But she clearly preyed on his mind. During at least one of his series of attacks, the killer lay down next to his victim after raping her and sobbed: ‘I hate you. I hate you. I hate you, Bonnie.’

  20. #70
    Senior Member Jezebelle's Avatar
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    Quote Originally Posted by raisedbywolves View Post
    Not at all her fault, but I can't imagine how this lady feels right now. I would also love to know why she broke off the engagement, and if she ever suspected him of being the Golden State Killer after what he told one of his victims?

    http://www.dailymail.co.uk/news/arti...-revealed.html

    Ex-fiancee who broke suspected Golden State Killer's heart, and 'sparked his rape and murder' spree, is a travel blogger who went on to marry successful accountant and is now in hiding
    Thx for posting this RBW!
    I also wonder what made her break it off. I assume she?s in hiding now to get away from the press & the gawkers? It seems like the Daily Mail can find almost anyone nonetheless. They even posted the names & ages of his three daughters, which I hadn?t seen before. It seems like SOMEONE would?ve known something was wrong with him, but who knows? Apparently everyone who knew him is in shock rn.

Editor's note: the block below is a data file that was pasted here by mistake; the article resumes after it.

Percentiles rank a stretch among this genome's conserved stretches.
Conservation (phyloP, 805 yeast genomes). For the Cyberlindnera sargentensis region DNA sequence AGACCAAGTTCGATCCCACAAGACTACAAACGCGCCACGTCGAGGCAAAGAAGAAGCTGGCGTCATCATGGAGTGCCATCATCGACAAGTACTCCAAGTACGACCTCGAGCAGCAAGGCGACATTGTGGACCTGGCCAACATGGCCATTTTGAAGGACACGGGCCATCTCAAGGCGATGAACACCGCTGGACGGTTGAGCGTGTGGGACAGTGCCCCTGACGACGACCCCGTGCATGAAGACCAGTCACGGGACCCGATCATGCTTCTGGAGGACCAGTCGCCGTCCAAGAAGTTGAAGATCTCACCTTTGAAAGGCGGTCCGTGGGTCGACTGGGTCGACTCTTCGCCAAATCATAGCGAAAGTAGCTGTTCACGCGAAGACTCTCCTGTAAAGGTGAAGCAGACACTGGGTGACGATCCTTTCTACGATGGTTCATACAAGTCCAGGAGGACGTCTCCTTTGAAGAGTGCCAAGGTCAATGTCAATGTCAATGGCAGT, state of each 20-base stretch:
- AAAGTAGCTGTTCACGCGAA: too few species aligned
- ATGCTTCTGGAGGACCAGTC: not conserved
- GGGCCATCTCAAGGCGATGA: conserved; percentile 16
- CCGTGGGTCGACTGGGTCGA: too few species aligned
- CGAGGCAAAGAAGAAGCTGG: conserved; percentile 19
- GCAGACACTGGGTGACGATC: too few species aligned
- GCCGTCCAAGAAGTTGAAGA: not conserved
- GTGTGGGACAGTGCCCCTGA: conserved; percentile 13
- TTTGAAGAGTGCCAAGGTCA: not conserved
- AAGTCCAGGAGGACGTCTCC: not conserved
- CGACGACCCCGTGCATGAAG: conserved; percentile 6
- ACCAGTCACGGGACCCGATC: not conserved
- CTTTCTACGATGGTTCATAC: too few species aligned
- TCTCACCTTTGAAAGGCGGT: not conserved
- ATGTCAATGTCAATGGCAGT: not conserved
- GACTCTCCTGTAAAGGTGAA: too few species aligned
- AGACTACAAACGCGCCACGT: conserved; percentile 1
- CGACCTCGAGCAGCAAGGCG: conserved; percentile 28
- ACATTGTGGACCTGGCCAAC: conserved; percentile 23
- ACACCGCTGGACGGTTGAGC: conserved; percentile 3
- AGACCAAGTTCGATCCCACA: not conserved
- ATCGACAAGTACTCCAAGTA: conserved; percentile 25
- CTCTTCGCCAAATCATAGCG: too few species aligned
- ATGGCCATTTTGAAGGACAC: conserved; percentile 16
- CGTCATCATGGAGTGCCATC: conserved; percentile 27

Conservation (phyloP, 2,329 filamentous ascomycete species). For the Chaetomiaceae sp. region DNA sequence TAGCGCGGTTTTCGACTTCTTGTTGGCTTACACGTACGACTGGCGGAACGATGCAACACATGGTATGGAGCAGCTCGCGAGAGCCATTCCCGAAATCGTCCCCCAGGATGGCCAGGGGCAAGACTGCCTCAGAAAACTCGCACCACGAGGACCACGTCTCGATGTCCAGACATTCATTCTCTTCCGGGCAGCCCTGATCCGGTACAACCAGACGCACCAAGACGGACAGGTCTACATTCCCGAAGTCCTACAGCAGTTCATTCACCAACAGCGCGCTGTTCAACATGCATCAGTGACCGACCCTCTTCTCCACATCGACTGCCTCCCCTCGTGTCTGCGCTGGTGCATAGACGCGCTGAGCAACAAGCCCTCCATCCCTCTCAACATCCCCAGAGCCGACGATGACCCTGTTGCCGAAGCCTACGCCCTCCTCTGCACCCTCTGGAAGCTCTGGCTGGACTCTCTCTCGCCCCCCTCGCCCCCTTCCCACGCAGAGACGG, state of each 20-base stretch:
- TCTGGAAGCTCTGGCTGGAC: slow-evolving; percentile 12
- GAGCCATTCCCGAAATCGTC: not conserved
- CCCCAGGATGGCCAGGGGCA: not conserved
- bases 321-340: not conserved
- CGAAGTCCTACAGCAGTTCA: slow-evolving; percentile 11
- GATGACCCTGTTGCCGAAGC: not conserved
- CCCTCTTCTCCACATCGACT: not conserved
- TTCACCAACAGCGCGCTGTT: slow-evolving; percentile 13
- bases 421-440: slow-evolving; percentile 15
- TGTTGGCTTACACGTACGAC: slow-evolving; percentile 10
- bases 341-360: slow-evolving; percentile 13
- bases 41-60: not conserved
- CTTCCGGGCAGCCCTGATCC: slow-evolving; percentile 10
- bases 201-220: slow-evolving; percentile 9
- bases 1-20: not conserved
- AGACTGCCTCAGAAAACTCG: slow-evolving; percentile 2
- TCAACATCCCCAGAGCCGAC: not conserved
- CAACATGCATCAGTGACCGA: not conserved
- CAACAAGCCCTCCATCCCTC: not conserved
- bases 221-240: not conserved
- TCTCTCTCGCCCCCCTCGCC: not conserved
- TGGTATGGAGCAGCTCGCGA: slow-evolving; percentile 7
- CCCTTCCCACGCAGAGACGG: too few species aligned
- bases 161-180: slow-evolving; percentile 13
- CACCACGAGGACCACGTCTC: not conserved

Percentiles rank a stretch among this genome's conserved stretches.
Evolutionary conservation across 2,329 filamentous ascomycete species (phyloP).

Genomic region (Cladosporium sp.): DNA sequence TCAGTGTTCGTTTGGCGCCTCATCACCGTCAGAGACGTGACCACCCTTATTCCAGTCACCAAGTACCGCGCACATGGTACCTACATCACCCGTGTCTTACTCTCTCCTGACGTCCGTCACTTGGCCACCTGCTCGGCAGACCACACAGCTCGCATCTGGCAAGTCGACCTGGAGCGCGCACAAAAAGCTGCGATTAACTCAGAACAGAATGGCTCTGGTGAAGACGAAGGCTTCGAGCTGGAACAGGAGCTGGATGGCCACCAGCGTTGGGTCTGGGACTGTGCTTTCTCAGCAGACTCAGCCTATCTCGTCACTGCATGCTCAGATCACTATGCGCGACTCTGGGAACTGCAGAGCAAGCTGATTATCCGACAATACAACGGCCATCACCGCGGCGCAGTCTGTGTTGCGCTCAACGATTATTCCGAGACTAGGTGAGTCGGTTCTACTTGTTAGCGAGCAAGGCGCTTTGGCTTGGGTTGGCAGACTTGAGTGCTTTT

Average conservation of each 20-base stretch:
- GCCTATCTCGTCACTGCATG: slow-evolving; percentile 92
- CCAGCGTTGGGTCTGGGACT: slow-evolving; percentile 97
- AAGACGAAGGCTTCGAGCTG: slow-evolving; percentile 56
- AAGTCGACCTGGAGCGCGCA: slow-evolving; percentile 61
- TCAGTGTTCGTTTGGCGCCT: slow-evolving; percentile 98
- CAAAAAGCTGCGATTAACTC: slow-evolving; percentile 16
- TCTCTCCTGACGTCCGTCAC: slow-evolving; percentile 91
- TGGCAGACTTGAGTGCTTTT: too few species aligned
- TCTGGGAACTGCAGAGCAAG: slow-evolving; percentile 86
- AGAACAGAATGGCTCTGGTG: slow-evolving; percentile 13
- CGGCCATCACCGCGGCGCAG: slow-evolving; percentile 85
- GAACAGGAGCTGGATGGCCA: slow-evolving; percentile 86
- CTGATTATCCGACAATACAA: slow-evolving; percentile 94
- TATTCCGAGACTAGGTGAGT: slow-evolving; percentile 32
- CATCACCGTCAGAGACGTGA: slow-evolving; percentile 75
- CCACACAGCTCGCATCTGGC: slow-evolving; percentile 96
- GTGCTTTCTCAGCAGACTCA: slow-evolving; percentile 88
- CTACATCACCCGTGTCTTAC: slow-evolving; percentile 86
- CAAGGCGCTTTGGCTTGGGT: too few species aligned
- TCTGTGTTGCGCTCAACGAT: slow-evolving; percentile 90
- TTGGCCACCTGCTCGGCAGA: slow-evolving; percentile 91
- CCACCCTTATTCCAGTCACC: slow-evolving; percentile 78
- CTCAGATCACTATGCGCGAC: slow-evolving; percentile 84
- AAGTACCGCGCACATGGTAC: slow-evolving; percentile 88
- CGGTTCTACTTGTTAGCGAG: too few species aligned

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    https://www.youtube.com/watch?v=P0rELEZvseg

    Check this newscast from the 1980's during the time of the Deangelo murders there were other serial murders at play in the Sacramento area.

  22. #72
    Don't drink sanitizer! raisedbywolves's Avatar
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    Quote Originally Posted by Jezebelle View Post
    It appears that DeAngelo threw away something with his DNA on it last week that they retrieved, so that should be totally legal.
    But the legality of uploading the DNA evidence from the crime scene to GEDmatch to find familial DNA- like some of you guys have said- is rife with privacy issues.